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Colwyn Bay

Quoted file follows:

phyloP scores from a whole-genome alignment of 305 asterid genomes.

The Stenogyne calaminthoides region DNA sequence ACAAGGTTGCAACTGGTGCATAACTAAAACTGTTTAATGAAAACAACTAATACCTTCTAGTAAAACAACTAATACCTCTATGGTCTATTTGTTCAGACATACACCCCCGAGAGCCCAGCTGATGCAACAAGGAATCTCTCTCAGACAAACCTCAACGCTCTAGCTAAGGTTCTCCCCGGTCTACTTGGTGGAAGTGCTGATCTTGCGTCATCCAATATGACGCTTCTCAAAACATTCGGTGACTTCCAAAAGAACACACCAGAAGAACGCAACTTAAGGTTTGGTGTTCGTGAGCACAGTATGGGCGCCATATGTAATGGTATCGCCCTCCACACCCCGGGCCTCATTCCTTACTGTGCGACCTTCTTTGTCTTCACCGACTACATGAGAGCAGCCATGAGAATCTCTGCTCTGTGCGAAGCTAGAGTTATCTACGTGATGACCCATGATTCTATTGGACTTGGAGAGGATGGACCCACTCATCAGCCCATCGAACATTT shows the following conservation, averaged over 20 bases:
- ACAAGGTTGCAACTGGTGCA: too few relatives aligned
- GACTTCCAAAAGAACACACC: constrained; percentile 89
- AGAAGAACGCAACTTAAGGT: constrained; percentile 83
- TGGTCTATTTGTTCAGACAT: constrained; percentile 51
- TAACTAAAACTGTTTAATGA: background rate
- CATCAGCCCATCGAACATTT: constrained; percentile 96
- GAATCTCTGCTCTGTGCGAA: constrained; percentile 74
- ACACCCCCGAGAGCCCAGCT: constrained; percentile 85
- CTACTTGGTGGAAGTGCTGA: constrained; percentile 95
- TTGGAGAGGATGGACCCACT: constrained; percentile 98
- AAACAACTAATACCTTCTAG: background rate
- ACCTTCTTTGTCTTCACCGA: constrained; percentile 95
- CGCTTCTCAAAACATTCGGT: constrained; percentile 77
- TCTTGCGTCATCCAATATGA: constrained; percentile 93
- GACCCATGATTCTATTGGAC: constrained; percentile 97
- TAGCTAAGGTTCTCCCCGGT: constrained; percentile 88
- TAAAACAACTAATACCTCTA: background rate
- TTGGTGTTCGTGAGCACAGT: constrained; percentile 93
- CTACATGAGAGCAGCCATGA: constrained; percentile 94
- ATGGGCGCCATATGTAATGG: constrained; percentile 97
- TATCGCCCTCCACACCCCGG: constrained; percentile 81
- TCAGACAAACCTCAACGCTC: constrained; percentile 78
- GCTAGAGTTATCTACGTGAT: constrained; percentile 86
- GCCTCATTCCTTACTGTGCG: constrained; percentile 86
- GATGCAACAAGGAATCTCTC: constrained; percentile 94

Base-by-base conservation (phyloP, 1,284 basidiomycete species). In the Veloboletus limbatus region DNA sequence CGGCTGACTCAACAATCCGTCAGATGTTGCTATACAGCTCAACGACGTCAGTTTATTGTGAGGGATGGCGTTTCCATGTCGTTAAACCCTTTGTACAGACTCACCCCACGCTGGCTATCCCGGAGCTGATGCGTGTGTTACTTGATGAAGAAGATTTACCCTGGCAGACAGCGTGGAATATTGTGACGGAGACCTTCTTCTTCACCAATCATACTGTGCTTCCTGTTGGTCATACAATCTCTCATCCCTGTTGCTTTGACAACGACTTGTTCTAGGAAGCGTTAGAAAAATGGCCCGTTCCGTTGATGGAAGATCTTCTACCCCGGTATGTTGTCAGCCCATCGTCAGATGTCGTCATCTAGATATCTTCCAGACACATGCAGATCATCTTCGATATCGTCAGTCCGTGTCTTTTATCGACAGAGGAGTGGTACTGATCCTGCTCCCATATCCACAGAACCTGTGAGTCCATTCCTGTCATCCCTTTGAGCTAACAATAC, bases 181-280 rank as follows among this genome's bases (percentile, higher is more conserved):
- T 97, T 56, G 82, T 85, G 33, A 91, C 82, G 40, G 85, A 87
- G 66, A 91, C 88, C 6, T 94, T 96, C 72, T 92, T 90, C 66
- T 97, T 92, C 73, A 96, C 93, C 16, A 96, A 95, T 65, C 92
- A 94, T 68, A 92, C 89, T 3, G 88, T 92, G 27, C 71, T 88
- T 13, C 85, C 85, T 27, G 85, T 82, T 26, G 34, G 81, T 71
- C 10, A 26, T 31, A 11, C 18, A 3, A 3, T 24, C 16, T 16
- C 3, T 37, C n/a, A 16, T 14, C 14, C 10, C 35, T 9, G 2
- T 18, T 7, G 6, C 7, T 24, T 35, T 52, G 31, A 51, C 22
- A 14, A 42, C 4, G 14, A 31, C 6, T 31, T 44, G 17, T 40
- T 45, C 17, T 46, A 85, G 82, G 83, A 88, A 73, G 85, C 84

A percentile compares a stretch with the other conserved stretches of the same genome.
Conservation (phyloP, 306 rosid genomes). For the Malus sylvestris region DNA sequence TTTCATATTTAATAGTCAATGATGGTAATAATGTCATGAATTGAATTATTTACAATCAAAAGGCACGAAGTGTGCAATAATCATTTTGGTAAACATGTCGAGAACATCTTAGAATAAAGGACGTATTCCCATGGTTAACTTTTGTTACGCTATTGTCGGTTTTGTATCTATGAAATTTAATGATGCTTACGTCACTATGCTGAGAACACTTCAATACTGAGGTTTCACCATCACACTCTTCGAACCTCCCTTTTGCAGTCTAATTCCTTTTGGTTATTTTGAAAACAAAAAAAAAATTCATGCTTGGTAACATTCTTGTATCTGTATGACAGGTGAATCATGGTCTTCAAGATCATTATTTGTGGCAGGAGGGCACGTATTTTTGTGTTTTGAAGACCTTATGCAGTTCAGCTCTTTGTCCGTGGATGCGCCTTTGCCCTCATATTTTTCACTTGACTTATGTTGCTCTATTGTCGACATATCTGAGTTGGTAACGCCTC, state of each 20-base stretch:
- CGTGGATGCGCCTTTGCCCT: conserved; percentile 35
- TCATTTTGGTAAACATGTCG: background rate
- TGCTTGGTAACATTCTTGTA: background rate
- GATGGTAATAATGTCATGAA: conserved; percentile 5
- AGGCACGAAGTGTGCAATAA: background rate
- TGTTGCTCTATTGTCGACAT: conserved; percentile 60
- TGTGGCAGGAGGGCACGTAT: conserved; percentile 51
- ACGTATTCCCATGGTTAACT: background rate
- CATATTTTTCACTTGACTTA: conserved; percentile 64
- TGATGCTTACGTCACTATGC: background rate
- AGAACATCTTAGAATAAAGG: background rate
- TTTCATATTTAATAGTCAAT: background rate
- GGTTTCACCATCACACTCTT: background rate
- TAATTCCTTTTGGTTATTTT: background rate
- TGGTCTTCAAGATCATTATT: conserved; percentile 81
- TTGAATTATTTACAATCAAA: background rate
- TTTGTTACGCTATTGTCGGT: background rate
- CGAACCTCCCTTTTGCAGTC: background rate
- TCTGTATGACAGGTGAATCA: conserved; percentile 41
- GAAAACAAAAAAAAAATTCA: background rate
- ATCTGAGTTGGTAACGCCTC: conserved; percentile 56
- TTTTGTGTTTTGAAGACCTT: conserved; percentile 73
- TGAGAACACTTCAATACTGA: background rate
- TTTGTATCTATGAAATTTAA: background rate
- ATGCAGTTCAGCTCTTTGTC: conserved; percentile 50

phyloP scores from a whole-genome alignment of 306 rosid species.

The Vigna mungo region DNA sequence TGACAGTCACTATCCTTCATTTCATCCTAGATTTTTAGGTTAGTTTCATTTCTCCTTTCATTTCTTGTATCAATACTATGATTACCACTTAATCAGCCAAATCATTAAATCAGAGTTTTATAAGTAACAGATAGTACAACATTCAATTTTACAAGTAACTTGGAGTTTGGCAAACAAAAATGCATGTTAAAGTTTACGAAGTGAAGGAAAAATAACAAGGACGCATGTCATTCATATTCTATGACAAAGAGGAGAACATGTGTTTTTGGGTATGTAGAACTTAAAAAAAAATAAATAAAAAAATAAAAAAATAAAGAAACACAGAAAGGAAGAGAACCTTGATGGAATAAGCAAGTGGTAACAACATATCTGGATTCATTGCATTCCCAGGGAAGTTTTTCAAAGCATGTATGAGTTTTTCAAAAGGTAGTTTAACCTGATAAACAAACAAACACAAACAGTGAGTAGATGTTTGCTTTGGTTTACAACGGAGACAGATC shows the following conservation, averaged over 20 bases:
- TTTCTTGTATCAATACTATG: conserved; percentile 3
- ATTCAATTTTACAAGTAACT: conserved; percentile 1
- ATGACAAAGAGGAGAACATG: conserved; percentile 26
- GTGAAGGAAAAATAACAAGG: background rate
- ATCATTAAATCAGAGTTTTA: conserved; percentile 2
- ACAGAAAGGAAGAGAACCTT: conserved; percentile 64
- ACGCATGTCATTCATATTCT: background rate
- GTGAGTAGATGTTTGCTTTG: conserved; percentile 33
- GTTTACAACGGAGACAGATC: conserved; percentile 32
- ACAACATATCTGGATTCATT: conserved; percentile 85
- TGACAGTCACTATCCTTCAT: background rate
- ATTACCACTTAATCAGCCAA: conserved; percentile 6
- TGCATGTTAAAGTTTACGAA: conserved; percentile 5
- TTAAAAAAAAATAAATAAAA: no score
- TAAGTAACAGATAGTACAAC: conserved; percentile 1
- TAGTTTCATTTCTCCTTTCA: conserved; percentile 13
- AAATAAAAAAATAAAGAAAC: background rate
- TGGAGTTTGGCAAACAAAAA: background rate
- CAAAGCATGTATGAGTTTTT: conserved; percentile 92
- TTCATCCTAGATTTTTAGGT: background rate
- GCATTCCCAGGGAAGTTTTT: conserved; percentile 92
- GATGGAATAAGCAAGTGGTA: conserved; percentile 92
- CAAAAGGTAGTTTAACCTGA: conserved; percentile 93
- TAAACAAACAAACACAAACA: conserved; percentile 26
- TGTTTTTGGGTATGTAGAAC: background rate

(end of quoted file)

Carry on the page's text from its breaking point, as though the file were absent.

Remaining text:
Colwyn Bay u- on the Navy.âMr H. N. Sulivan has ln~|y promised to give a lecture in the Schoolroom J? V?ursday next on the above subject, which ould prove very interesting. of the Vicar's Father. â Much sym- P thy will no doubt be felt with the Rev Canon ugh Roberts, vicar of Colwyn Bay, owing to Tn? bis father, at an advanced age. funeral took place last Saturday. The opposition to the London and North-Western al way Bill.-The deputation which was nomi- ated to pay a visit to London in order to strengthen rmally the opposition of the Urban District ouncil to the Railway Company's Bill, had a very Peasant time of it. They returned safely on uesday evening, and we shall hear in a week or 0 what has been done. ^Vangelistic Mission.âA series of interesting P ?~PProPriate lectures have been delivered at the ublic Hall during the past week by Mr Rowland awards. The meetings, which have been held Z! der the auspices of the Free Churches, have been airly well attended, and should be instrumental in aomg considerable good. Runaway Horse.âOn Tuesday afternoon Uother case of an animal bolting occured, but this a horse which belonged to Mr Farrar, The range. The animal started from the direction of olvvyn, with a rider on its back, and continued its t^ad career along Conway and Abergele-roads to e stable. Fortunately the man was able to keep his seat, and no damage was done. Cat with three Legs.âA somewhat novel TK °f a cat is current here. Last week a favourite belonging to a resident strayed from home and returned with a rat trap attached to one of its hind th^S" was ev'dent from the state of the wound c poor animal must have travelled some distance, he owner instead of having the cat destroyed took to Mr Booth, the veterinary surgeon, who put the P°or creature under chloroform, and had the injured § amputated, and the cat is now able to go about n remaining three legs. An Exciting Scene.âConsiderable excitement as caused in the vicinity of Conway-road on Tuesday about mid-day by a donkey attached to a ath chair bolting. The carriage was occupied by lady at the time, and she was naturally very much uaken by the animal's mad career. The man who as in charge at the time did all in his power to ,toP the animal, but it broke loose from him, and Rocked down two other men who attempted to ,jOp it. It was finally caught by Mr Edwin Jones, he Mews. Although this class of animalis not Uallyin a hurry, there is no doubt had it gone ueh further the result might have been serious. t, Priends of Armenia.âMiss Shuttock, who has Pent many years amongst the distressed people of ^f^enia, delivered a very able address at the s ^ch-room on behalf of those who are still j, "ering from massacres, She said the people etftselves fully appreciated what had already been one for them, and were very grateful. She then § Ve some very interesting figures and accounts of toC novv progress, and urged those present assist in their relief. A vote of thanks was after- j>ards accorded to Miss Shuttock by the Chevalier arold Smith, seconded by the Rev John Edwards. The Young Men's Society.âCompetitive J*fngs are not always interesting to non-competi- e rs> but that held at the Church-room on Monday enlng may well be termed an exception. The !°ceedings were held under the auspices, of the th M?' ^mProvement Society, and the members of at body were most diligent in doing all in their nofVer *° ina^e the affair a success. There was as large an audience as might have been e ?ected, but those who were present appeared to the proceedings. The competition for the k s; impromptu speech was certainly one of the p ^ems as far as fun went, and it was a pity a tas not offered to the wisest man as well as are best s eaker, as frequently the wisest people p: e who can keep silent. The prize was Thornton. For the best essay on "The Terence of Young Men in attendance at Public j^^hip," Mr G. Mason was awarded the prize. Mr M solo the prize was divided between So "°dgkins and Mr J. Williams. For the comic the^ ?0mPetition there were several good songs, re PriZe being given to Mr Brant. For the best bestrf ^ac*her was awarded the prize. For the j^r definition of any article produced at the time, giv Jones was successful. A recitation was hy G. Mason for the best suggestion for the L°v'nS the society Mr G. Mason's was deemed tion adjudicators of the various competi- \Viir were Dr Brooks, Dr Montaigu Venables At: arns, Mr G. P. Jenkins and Mr James Wood. the p a v°te of thanks had been proposed by ^minat^d Davies and carned> the proceedings The°rtl1 ^a,es and District Billposters, Limited.â annual meeting of this company was held on the ^as*' Alderman Benson, chairman of danc 0lr*Pany presiding. There was a good atten- inter6 ? .shareholders who manifested considerable and h i ^le Proceedings. The annual report to h balance-sheet showed the past year's trading Vine! of a very satisfactory character, the P''0ar SS -^e company having made steady Xvhich^ ^ur*n§ each of the past four years, during tisi^p A?le ^e businesses of the Llandudno Adver- Llanrl .LomPany, of Mr Henry Williams, of Co[J p' and Messrs Davies and Chaplin, of c°mr)3 had been amalgamated into this. anc* ^'S year business of the Rhyl ai c* Advertising and Billposting Company ^ovin^?!, n incorporated. The chairman, in stead adoPtion of the report, commented on he saj{j uPward progress of the business, which, Sector ruS Varefully looked after by the managing directors t ^or§an)> and also by each of the Cent. on'tK Pl°fits> last year, realised 15 per desirous f pa'd-up capital, but the directors,1 P°licy 0n? adhering to their previous careful Cent. anrt fL yecommended a dividend of 7-V per ^oplev P* balance be carried forward. Mr ^actorv t 'erce considered the report very satis- ,carrie' and. seconded the motion, which was free of inanll110usly. A dividend of 7 per cent., sharehold Come tax, was declared. In reply to a v, the fx t ⢠Morgan, managing director, hands re^ic s, res which had recently changed and J. u 23s per share. Messrs W. Thomas elected. ru IWo°d, retiring directors, were re- returnin« than, a"ditor, Mr Thomas Lewis, in 53 ks for his re-election, stated that his work was simplified by the excellent manner in which the books and accounts were kept, and he considered the present position and prospects of the company in a great measure due to the energy and assiduity of the managing director. Am&ateur Theatricals. --It is seldom that one is pleased beyond expectations, but this was the case with many people who had an opportunity of witnessing the production of Aladdin by a com- pany of well-known local amateurs. This week circumstances of course helped to make the affair popular, the proceeds being in aid of the Patriotic I Z!1 Fund, and the Old Colwyn New Church. Apart from this the performance was all that could be desired. There was a long list of patrons which included the elite of the district, many of whom were present. There can be no doubt from the praiseworthy manner in which the whole of the proceedings were carried out that the production was the result of hard work on the part of both the artistes and those who undertook the organising of the play. The plot is too familiar to need re- peating but with the addition of a little fresh humour it is always pleasing and new to the oldest habitue of theatres. This was the case in Colwyn Bay where the most had been made of all the available scenes and other theatrical properties. The pretty dresses of the artistes were very effec- tive, and the most successful feature was the ballet dance in which the following ladies took part :â Mrs Ashton Bremner, Miss Smith, Miss B. Law, Miss Q. Law, Miss H. Bainbridge, Miss M. Page, Miss Williams-Rees, Miss W. Pryce Jones, Miss Winnie Wadsworth, Miss Parkinson, Miss Steven- son, Miss E. Highfield, Miss A. Morgan, Miss Raynes, Miss A. Black, and Miss M. Evans. All were charmingly attired, and the varied colours of the dresses had a most enchanting effect under the lurid paleness of the electric light. The characters were as follows :âThe Sultan, Mr R. Smith the Vizier, Mr T. Raynes Pekoe, Mr F. Hargreaves Aladdin, Miss Mabel Bainbridge Abanazer, Mr D. R. Evans the Slave of the Lamp, Miss Edith Highfield; the Genus of the Ring, Mr T. Raynes Te-to-tum The Widow Swankay, Mr T. Farring- ton Princess Badroubondour, Miss Lilian Page Mandarins, Mr H. Bainbridge, Mr W. Bainbridge, Mr D. Lindsten, and Mr R. Page. All the characters were most successfully portrayed, and among the most noticeable were those taken by Miss Mabel Bainbridge and, Miss Lilian Page. The songs introduced were also fully appreciated. The dance given by Miss A. Black and Miss P. Jones was very cleverly done. The serpentine dance introduced by Mr W. Bainbridge was a decided novelty. The piece was produced on the following evening, and met with a good reception from a large audience. Mission Church Tea and Concert. The first tea and concert held in connection with this church took place in the schoolroom on Wednesday afternoon last, and proved a most decided success, and the organisers can congratulate themselves on the admirable manner in which the whole pro- ceedings were managed. The tea was well attended, and the following ladies presided at the various tables:âMrs Roberts (the Vicarage), Mrs Hope, Mrs Llewelyn James, Mrs Robertson, Mrs Billington, Mrs Bond, Mrs Dunning, Mrs Booth, Miss Lawley, Miss Bartley, Miss Meek, and Miss Lasbury. In the evening a most enjoyable concert was given by several well-known local artistes, in- cluding Madame Henri Verbrugghen, who was most heartily applauded. Mrs Roger Edwards and Mrs Tayleur (Rhyl) were also encored. Mr P. C. Pope proved himself to be a very clever entertainer, and was deserving of the reception he got. Mr A. J. Fleet also rendered two good songs. The Rev O.J. Davies, during the course of a few remarks, said it would be invidious for him to mention any particular names, but he wished to thank most sincerely all those who had so kindly assisted him. It had been a great encouragement to find so many taking an interest in the event. The following was the] programme Glee, Come where my love lies dreaming," Mission Church Glee Party song, Bedouin love song," Mr A. E. Hall song, "Kerry dance," Mrs C. R. Tayleur song," The scent of the lilies," Mr A. J. Fleet; song, "My Dearest Heart," Mrs Roger Edwards, R.C.M.; musical sketch, "Silver Wedding," Mr P. C. Pope; song, "Remember me no more," Madame Ver- brugghen; glee, "Don't Forget the Old Folks," Mission Church Glee Party; song, "On a May morning," Mrs C. R. Tayleur; song, "Love's Nocturne," Mr A. E. Hall; song, "I couldn't, could I," Mrs Roger Edwards, R.C.M. recita- tion,, "Jud Browning's account of Rubenstein playing the piano," Mr P. C. Pope; two old English songs (a) "Oh! the Oak and the Ash," (b) "The Bailiff's Daughter," Madame Ver- brugghen; song, "My Lady Sleeps," Mr A. J. Fleet; finale, "God save the Queen." The ac- companist was Mr Chris. Hinde. Volunteer Intelligence. VOU NTEER ORDERS FOR WEEK ENDING 24TH FEB., 1900. Orderly Sergeant for the week :âSergt. Tom Homan. Monday, 19th Feb., company drill, at 7-30 dress, civilian. Tuesday, Wednesday, and Friday, recruit drill, at 7-30 dress, civilian. Conway. Private Dance at Plas Mawr.âThere is to be a private subscription dance at Plas Mawr, Conway, to-night (Friday), and at the Llandudno Petty Sessions on Monday Mr Sumner, of the Grosvenor Restaurant, Llandudno, was granted an occasional licence to supply wines and such like luxuries from 8 o'clock p.m., until 2 a.m. to-morrow (Saturday). General Meeting of the Conway Horse Show Society.âThe general meeting of the above society was held on Friday, the 16th inst., at the Erskine Arms Hotel, Conway, Mr D. R. Davies (Plas Isa) in the chair. The minutes of the previous meeting were confirmed, and a long discussion ensued as to the future policy of the society. The district Collectors were appointed, and a list of the e same will be published in this column next week. The two principal prizes of -t-40 for the shire horse stallion, and £ 21 for the roadster stallion, were, after mature deliberation, withdrawn, as the farmers in the district did not support the same. A sub-committee was appointed to draft a new schedule of prizes, which will be submitted to the next meeting of the general committee on Friday, the 23rd inst. Marriage of Miss Jeanie Nicholson and Mr C. A. Edwards.â-On Wednesday (St. Valentine's Day) Miss Jeanie Nicholson, eldest daughter of Mr R. W. Nicholson, Blue Bell Hotel, Conway, was married -to Mr Charles Arthur Edwards in the Conway Parish Church by the curate, the Rev Robert Roberts. Mr Sinclair Allen presided at the organ and played the Wedding March from Lohen- grin," and a choice selection of music, whilst the large congregation was waiting for the arrival of the bridal party. The bride was dressed in a grey costume trimmed with white silk, and a white felt hat with ostrich plumes. The bridesmaidsâMiss Annie Nicholson (sister of the bride); Miss Jones, j" B xllondeb; Mrs A. Dean, Manchester; Mrs C. Mitchell, Manchester-were dressed in grey bengaline trimmed with white silk and blue velvet. They wore grey Gainsborough hats trimmed with blue velvet and grey plumes to match. Mr Frost acted as best man, and Mr J. T. Jones, Mr Chaplow, and Mr Brodrick as groomsmen. After the register had been signed, the bridal party left the church to the glorious strains of Mendelssohn's Wedding March." They were then driven to the house of the bride's father, in carriages sup- plied by Mr James Upton, North-western Hotel, Llandudno Junction, for the wedding breakfast; the wedding cake being supplied by Mr A. Brodrick, 8 and 10, Berry Street, Conway. Among the wedding guests were Mr Maygar Mr John Roberts Mr Ward Robertson Mr James Upton Mr William Lingard, Central Hotel, Llandudno, (late of Dukinfield) Mr and Mrs Porter Mr and Mrs Mulholland Misses Jones, Bodlondeb Miss Richards, Bodlondeb Miss Armor, Bodlondeb. During the wedding breakfast Mr Frost proposed the health of the bride and bridegroom, and the happy pair soon after left for Manchester, where the honeymooon will be spent. The presents were numerous and costly. Conway as an Art Centre.âAnother of the connoisseurs of art has had due honour paid to him in the home of brains and brass,"âManchesterâviz Mr H. Clarence Whaite, R. N.S., P.R.C.A. We extract the following gloomy panegyric from our contemporary the up-to-date Manchester Courier" in its first notice of the Manchester Academy of Arts.'âSpring Exhibition of 1900.â" There are ,some good examples of portrait painting, some fair specimens of subject work, and efforts in landscape are very successful, and in some instances admir- able. In the latter branch of art, the works of the President, Mr H. Clarence Whaite, demand our first attention. For many years past we have had to review the landscape work of Mr Whaite, and it is interesting to note tl-iat I a-,e cannot wither or custom stale his infinite variety.' Mr Whaite is the poet-painter of landscape. The President of the Royal Cambrian Academy is still true to his first and only love, and devotes his best energies to the painting of Welsh scenery. The three large can- vasses in this exhibition are representative examples of Mr Whaite's method in the depiction of the mountains, valleys, and skies of the Principality. In the upright landscape (No. 161) we have the sun- shine and light of summer-time in No. 158 we note The Coming of Winter and in The Cot- tage Home (No. 164) we see the varies effect of sunshine and shower, with a slight suggestion of rainbow effect. If the visitor to this exhibition will take a general view of the landscapes in the second room, he will see by contrast the special qualities which render these three pictures by the President of the Academy supreme. We do not quarrel with the painter who strives to depict nature faithfully, but we honour the artist who snatches, so to speak, the fleeting effects which give to lanscape a poetic and fascinating influence. Of all landscape painters, Turner was supreme in the faculty which secured this result, and we do not exaggerate or overstate the case when we state that Mr Whaite possesses the same faculty in a high degree. In the three pictures we have mentioned, we have a basis of Welsh landscape invested with certain effects which lend a fascinating and poetic influence, which mere reproduction cannot realise. In the upright picture we note a calm influence of sun- light, everything is peaceful and calm, and the incoming sheep to the farmstead denote the de- cline of another day. In The Coming of Winter,' the rolling clouds, the snow-clad mountains, and the red tones of the foliage plainly indicate, the 'lusty winter, frosty but kindly.' In the Cottage Home,' the clever rendering of the sky indicates sunshine and shower, and the varying effects in- cident thereto. Mr Whaite's method and technique are well known in the school of English landscape art, and need no comment from us, but when a method of painting is made the medium of poetic expression we feel that the critic's praise is justly bestowed. A painter who can catch the fleeting effects of Nature on landscape must be a man of keen observation, and moreover, he must have a poetic instinct. Mr Whaite is endowed with these qualities hence the charm of his work. His pictures arc pictorial poems. They show us the beauty, the grandeur, and the awfulness of the face of Nature, and we feel respectful and reverential in their presence. Manchester may well feel proud of Mr Whaite, for he is native, and to the manner born,' and his masterful brush and comprehensive vision have secured for him a cosmopolitan repu- tation." 4